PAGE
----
Plants invest for VOC synthesis to protect their tissues against herbivore attacks, mainly feeding and other mechanical damages. Plants have a baseline of VOC emissions which means that plants emit regularity small amounts of thesVOC emissions but the amount of VOC synthesis and emissions increase when plants reach a signal from each other that the abundance of insects or pathogens has increased. This signal message moves also in the air through the VOC emissions. The same signaling happens also in soil by plant roots.

In the boreal forest the feeding pressure by insects, like bark beetles is lower than in the tropical forest, but the balance between herbivore and plants can change through the climate change and this is the possible mechanism which could increase VOC production by the plants. The insect abundance can increase through the climate change, although we cannot assume straight forward that the insect abundance will increase when average temperature increases. The most powerful affect is probably through the mild winters since this will increase survival of insects and young phase of insects.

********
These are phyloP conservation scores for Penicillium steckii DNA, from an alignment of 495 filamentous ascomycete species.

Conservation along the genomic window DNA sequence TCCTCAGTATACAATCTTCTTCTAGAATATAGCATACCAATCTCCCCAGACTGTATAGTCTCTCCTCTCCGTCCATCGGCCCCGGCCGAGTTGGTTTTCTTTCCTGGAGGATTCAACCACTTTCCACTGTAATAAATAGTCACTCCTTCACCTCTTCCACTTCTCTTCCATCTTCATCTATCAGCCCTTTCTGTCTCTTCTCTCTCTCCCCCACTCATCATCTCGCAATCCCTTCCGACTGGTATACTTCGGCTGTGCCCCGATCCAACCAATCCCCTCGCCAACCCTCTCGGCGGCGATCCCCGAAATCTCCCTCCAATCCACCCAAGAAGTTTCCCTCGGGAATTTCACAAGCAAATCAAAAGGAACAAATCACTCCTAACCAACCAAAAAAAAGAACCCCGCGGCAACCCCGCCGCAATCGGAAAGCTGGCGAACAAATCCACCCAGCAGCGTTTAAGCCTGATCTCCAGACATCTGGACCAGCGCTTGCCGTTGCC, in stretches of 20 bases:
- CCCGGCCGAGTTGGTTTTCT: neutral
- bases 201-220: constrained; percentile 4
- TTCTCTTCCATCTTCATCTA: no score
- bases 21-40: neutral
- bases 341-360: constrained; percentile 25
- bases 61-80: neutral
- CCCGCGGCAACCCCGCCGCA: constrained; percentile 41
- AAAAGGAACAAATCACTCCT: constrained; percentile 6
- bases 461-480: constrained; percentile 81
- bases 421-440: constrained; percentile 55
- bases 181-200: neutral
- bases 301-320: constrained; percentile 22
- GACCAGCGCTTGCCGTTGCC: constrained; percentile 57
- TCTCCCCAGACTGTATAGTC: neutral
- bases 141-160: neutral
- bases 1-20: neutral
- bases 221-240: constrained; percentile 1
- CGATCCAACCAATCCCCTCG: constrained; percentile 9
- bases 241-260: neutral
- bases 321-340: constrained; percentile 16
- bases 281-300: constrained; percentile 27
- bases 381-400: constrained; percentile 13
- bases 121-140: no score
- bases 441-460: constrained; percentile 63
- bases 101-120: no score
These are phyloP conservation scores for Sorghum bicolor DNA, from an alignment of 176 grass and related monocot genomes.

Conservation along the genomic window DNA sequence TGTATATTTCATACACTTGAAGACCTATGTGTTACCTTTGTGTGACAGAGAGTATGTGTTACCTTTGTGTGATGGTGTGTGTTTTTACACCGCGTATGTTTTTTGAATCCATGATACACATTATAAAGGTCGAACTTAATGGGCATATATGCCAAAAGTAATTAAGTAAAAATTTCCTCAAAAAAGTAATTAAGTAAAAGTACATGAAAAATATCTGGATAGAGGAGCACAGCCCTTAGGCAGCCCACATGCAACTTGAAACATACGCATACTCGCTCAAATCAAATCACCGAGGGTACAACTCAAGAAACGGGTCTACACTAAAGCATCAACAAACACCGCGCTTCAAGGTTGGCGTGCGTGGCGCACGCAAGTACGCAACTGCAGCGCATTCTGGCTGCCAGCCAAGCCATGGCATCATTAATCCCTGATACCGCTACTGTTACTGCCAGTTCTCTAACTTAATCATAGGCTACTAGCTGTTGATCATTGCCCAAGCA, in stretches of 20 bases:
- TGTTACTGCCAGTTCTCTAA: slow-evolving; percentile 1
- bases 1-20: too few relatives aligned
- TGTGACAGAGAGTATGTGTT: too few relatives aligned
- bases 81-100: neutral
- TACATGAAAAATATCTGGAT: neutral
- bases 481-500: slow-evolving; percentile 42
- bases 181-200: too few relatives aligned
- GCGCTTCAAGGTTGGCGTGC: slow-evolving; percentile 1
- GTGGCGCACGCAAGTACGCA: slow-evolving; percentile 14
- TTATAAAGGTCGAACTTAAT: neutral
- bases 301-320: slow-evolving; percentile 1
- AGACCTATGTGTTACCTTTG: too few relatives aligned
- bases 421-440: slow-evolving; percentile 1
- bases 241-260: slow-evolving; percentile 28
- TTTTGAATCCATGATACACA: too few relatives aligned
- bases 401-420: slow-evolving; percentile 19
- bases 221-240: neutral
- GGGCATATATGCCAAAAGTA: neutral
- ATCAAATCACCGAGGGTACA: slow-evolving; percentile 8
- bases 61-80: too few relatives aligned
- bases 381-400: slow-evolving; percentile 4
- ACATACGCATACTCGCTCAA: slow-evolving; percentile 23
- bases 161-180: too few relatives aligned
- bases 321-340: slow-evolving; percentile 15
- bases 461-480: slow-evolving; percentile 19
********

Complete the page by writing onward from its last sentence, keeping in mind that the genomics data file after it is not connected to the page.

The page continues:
Earlier we assumed that all the isoprenoids have the role in plant defense. At the moment, the results indicate that also monoterpenes can participate to the plant protection. Monoterpenes and sesquterpenes are stored into plant cells into  trunk, shoots and roots and this emissions are released after a mechanical damage so this can form significant defense against herbivore and pathogens. Some VOCs are typically stored into plant cells but there are also significant amount of other compounds which are released usually straight away without any storage phase. Volatile isoprenoids can also increase mutualistic interactions between plant and insects by increasing the abundance of pollinators or ants and other insects which form a significant enemy for different herbivore insects. In the forest these interactions are present at the great balance but this can change through the climate change. On the hand, we can also claim that the nature will always return back into a balanced position.